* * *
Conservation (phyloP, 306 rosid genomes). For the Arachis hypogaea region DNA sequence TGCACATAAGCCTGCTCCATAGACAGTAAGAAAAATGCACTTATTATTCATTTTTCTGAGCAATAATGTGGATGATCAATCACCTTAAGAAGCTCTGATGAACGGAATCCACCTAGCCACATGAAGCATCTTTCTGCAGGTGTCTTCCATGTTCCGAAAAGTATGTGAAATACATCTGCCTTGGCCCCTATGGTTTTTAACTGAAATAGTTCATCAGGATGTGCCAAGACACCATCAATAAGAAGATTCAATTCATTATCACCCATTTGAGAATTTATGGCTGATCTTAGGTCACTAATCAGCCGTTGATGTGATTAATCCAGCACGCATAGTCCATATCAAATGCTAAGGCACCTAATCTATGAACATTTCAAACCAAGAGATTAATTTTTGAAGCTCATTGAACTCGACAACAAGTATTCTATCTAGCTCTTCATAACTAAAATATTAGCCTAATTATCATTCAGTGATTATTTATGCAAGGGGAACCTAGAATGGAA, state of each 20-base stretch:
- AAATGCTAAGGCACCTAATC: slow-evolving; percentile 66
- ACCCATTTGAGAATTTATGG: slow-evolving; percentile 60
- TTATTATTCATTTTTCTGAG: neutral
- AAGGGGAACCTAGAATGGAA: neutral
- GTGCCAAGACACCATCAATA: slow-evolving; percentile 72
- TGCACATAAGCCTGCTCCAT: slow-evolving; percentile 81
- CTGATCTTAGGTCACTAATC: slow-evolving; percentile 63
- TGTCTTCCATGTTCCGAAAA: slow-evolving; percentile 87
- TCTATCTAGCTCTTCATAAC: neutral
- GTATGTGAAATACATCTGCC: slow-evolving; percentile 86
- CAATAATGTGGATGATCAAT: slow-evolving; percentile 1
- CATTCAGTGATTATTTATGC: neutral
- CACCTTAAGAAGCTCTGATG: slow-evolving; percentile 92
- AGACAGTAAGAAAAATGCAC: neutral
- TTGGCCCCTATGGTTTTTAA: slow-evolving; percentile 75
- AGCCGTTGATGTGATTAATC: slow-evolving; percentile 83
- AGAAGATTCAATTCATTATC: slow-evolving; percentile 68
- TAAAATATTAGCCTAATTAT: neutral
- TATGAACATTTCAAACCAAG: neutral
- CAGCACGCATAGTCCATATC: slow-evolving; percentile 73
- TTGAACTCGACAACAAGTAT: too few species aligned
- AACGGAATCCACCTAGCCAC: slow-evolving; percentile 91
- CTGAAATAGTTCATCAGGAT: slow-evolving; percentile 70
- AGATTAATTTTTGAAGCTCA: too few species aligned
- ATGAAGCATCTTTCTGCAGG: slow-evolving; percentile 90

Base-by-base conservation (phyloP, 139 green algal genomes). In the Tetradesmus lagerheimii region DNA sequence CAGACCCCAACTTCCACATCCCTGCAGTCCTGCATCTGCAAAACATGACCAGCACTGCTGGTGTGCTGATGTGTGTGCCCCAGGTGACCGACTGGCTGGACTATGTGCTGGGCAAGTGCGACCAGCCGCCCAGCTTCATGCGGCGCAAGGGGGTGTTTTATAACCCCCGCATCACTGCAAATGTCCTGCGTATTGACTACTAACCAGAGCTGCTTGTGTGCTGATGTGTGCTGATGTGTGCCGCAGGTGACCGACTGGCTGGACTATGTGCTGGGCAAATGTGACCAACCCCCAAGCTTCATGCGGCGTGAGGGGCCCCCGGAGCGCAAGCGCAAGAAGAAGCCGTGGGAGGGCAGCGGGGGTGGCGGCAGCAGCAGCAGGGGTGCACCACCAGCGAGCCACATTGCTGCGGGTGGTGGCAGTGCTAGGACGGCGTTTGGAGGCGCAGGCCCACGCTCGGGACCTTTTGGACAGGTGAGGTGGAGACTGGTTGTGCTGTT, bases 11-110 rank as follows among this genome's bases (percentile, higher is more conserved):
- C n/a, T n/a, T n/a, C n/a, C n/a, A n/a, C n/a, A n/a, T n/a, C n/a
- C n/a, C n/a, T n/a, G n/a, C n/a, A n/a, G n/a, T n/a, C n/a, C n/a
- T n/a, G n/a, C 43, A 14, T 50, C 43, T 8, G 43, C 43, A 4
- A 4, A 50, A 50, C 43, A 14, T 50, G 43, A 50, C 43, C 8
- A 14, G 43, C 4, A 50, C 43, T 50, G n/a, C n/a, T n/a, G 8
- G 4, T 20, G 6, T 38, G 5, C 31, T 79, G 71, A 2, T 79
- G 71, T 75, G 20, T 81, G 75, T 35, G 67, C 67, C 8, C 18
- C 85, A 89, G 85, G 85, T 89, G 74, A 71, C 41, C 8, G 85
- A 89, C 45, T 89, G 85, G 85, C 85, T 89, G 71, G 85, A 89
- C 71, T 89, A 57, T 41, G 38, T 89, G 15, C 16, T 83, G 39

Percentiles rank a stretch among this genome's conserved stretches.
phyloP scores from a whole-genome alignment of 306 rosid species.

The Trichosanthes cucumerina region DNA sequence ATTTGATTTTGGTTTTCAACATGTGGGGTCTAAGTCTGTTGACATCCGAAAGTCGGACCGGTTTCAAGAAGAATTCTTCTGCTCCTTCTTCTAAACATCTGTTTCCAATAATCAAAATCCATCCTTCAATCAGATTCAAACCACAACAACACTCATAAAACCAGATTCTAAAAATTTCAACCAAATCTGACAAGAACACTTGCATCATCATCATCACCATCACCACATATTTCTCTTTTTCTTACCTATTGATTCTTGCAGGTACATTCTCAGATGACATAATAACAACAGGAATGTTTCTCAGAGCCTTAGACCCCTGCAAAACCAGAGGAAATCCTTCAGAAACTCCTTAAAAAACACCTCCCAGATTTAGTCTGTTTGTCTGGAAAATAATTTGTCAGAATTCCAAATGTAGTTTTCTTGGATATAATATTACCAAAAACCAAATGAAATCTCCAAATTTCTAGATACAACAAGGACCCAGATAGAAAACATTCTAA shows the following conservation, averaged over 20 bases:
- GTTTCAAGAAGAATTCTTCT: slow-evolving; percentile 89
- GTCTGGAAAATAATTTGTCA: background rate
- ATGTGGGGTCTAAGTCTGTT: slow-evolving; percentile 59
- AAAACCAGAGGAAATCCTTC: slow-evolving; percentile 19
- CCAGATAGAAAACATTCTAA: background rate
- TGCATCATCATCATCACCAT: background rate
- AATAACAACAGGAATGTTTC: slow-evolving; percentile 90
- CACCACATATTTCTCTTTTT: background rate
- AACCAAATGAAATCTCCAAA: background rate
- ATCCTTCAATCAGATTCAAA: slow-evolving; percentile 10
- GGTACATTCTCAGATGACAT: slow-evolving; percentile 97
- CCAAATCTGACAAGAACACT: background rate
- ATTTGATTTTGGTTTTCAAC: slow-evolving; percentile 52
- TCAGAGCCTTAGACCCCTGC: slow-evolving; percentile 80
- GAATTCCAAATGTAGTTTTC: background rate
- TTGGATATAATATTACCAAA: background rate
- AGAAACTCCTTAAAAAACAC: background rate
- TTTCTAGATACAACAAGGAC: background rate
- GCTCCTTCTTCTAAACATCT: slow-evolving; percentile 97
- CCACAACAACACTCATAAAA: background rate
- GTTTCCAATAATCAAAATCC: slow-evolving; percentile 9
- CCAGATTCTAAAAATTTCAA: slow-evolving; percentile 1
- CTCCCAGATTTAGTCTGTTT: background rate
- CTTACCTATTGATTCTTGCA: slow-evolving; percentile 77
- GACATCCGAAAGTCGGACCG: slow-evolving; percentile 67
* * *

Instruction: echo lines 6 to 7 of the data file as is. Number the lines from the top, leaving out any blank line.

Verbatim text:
- GTGCCAAGACACCATCAATA: slow-evolving; percentile 72
- TGCACATAAGCCTGCTCCAT: slow-evolving; percentile 81